What is the Difference Between Baking Powder and Baking Soda?
Two of the most commonly talked about baking ingredients are baking powder and baking soda. After all, people often mix them up thinking they are the same. Well, they aren’t entirely wrong.
Both are leavening agents used in a variety of baked items which why they are easy to get wrong but there are some stark differences. And mixing them up can even ruin your recipe which makes it important you know their difference and in this article, I am going to tell you all about it.
Baking Soda VS Baking Powder
What is Baking Powder?
Baking powder comprises mainly 3 ingredients, these are Baking soda, cream of tartar and cornflour or rice flour and its main goal in baking is to absorb the moisture.
But how quickly it does so will depend on the kind of baking powder you use. Yup, baking powder is available in 3 forms that are acting, double acting or slow acting. Each of these varies in acidity levels.
When the powder comes in contact with the liquid ingredients it activates i.e. it releases carbon dioxide due to which the cake rises and fluffs up.
But to get the perfect results, make sure you stick to the recipe measurement. Going overboard with turn the cake bitter and adding too little of it means your cake will be dense.
Also, since the activation process starts immediately after mixing wet and dry ingredients, there is no time to waste before you start baking.
What is Baking Soda?
Baking soda mainly comprises of sodium and bicarbonate ions due to which it has a salty taste. To activate this, you are going to have to mix it with buttermilk or yogurt and is mainly used in eggless baked items.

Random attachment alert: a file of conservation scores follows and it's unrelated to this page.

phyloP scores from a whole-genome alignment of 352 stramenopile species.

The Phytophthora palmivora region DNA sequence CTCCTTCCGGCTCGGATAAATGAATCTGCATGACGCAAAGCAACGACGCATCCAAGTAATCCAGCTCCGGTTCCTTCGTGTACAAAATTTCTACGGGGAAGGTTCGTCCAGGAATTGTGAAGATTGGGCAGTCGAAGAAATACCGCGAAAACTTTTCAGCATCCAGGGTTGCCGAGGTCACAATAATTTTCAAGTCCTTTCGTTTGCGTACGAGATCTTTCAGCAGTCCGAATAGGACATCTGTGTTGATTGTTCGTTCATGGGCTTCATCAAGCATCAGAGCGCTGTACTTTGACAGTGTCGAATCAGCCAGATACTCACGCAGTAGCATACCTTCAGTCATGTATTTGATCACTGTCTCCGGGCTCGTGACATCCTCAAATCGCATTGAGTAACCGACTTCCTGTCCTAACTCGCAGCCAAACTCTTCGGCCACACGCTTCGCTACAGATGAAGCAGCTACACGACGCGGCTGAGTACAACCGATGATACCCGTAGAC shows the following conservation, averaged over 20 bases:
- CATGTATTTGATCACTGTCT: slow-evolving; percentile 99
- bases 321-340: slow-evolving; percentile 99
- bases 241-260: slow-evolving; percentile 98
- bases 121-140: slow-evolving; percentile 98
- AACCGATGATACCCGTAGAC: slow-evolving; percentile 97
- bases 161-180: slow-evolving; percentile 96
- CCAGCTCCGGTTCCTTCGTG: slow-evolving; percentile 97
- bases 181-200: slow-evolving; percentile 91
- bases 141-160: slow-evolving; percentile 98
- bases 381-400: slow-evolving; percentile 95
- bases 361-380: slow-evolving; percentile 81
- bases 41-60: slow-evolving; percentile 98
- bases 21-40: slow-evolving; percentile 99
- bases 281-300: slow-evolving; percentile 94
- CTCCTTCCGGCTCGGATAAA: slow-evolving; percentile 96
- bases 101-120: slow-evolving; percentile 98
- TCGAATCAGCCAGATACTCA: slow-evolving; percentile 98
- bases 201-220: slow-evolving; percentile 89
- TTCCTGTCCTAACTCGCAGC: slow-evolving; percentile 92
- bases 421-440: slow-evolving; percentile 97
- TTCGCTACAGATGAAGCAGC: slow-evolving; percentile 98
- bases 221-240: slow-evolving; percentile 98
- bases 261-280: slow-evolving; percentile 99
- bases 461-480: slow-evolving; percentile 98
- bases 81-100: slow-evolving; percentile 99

This too works like baking powder as it fluffs up cakes by releasing carbon dioxide. Once again, you want to keep your measurements in check or your cake is going to turn out salty.
So what is different about both?
The main difference between both the ingredients is their strength. Confused? Well, baking soda is about 4x stronger than baking powder. In fact, every teaspoon of baking powder is 1/4th baking soda.
So how do you decide whether to go with baking powder or baking soda? Well, it is pretty straightforward.
If the recipe asks you to add ingredients like yogurt or buttermilk, you go with baking soda as the acidity of the yogurt or buttermilk will activate this alkaline. On the other hand, if the recipe does not include any acidic ingredients than baking powder is obvious.
But what if the recipe calls for both?
Well, this comes down to the ingredients used in the recipe. Adding both are often used to maintain the acidic flavor of certain ingredients such as orange juice (you want your cake to have a tangy flavor, the combination will ensure just that).
Furthermore, it might also have something to do with the browning of the baked item as browning is best in an alkaline environment. To know more about baking powder and baking soda watch the video below.